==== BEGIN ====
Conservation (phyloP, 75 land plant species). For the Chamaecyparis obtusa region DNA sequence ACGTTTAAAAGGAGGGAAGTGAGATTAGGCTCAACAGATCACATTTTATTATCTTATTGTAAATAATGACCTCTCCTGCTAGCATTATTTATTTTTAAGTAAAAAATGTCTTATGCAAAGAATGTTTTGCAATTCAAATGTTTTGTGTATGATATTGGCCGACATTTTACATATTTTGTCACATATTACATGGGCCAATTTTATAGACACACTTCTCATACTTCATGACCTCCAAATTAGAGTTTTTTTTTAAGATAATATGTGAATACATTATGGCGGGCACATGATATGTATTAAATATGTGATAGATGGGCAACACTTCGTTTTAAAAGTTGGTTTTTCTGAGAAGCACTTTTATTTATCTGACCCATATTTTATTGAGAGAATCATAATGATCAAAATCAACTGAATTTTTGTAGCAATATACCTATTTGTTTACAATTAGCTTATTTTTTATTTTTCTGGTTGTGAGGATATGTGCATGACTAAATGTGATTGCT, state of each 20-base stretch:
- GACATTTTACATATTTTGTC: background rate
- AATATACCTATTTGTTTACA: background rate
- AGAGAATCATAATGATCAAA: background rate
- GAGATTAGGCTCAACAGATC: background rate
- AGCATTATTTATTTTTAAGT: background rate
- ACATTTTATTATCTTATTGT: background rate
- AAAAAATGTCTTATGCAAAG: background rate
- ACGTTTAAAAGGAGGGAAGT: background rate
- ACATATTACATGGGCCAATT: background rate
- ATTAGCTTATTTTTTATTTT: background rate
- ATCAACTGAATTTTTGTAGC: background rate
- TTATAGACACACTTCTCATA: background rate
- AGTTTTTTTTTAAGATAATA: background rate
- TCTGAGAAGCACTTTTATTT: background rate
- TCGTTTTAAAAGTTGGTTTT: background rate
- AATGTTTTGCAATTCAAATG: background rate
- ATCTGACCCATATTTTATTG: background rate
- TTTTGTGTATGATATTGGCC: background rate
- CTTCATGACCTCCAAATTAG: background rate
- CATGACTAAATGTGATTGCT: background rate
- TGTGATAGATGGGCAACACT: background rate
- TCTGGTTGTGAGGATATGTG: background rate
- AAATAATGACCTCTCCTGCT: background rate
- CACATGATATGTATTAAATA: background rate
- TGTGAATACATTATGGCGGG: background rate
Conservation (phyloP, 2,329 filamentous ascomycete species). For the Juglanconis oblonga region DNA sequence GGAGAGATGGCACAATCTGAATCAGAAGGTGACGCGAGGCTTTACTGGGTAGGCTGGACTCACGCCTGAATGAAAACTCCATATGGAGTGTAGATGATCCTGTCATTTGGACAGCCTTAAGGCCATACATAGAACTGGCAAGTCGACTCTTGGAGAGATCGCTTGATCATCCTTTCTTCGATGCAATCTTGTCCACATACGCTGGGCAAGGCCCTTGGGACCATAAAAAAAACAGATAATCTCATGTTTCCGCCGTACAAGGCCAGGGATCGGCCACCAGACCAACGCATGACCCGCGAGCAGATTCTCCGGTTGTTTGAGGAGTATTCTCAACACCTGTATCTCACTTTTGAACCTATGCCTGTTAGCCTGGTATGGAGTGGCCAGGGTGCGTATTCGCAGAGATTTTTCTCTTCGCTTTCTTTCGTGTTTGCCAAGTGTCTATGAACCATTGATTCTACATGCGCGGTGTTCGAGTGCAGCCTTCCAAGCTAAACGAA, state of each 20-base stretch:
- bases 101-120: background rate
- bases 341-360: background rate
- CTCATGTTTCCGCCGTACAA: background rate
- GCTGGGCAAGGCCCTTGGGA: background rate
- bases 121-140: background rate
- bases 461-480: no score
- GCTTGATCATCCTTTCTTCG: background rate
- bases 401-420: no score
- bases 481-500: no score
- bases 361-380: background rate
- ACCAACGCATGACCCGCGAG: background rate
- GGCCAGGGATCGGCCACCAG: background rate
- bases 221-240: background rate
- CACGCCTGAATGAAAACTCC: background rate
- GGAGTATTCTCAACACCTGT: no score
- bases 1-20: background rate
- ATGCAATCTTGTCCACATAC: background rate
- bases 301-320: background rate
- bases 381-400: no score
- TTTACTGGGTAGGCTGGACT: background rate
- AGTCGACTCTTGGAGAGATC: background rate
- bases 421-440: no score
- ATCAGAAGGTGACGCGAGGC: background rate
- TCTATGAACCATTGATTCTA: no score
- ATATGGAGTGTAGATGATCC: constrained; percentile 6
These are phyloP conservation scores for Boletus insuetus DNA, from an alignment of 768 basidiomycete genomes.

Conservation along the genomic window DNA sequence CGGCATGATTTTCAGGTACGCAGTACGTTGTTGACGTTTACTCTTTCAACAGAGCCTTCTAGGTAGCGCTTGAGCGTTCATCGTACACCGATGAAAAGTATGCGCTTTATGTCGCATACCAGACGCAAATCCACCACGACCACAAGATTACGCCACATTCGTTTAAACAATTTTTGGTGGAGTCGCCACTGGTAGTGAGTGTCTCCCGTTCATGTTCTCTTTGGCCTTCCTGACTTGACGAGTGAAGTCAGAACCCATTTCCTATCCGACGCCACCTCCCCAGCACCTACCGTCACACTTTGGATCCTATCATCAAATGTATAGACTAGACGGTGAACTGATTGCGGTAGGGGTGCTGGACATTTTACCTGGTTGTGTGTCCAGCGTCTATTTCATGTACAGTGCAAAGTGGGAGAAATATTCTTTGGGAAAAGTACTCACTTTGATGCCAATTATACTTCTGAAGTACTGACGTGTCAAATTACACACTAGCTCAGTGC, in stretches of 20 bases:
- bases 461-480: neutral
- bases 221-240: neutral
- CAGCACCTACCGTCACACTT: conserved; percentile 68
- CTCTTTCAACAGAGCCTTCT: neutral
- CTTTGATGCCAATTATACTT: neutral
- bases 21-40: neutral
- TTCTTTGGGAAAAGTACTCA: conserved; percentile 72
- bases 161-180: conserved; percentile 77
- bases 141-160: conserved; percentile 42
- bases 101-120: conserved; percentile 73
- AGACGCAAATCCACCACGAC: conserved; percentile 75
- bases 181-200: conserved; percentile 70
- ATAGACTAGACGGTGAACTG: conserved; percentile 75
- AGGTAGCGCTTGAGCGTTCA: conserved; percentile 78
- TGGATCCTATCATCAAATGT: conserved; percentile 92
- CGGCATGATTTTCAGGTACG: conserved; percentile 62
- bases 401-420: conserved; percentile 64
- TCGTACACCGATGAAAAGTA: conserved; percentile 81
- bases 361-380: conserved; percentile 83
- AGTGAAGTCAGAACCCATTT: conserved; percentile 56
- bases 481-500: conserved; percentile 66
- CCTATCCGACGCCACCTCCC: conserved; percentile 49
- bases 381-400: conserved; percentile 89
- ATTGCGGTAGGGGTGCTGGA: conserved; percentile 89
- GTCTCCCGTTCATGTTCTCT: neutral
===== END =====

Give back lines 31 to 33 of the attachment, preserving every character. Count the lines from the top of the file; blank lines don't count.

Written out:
- GCTGGGCAAGGCCCTTGGGA: background rate
- bases 121-140: background rate
- bases 461-480: no score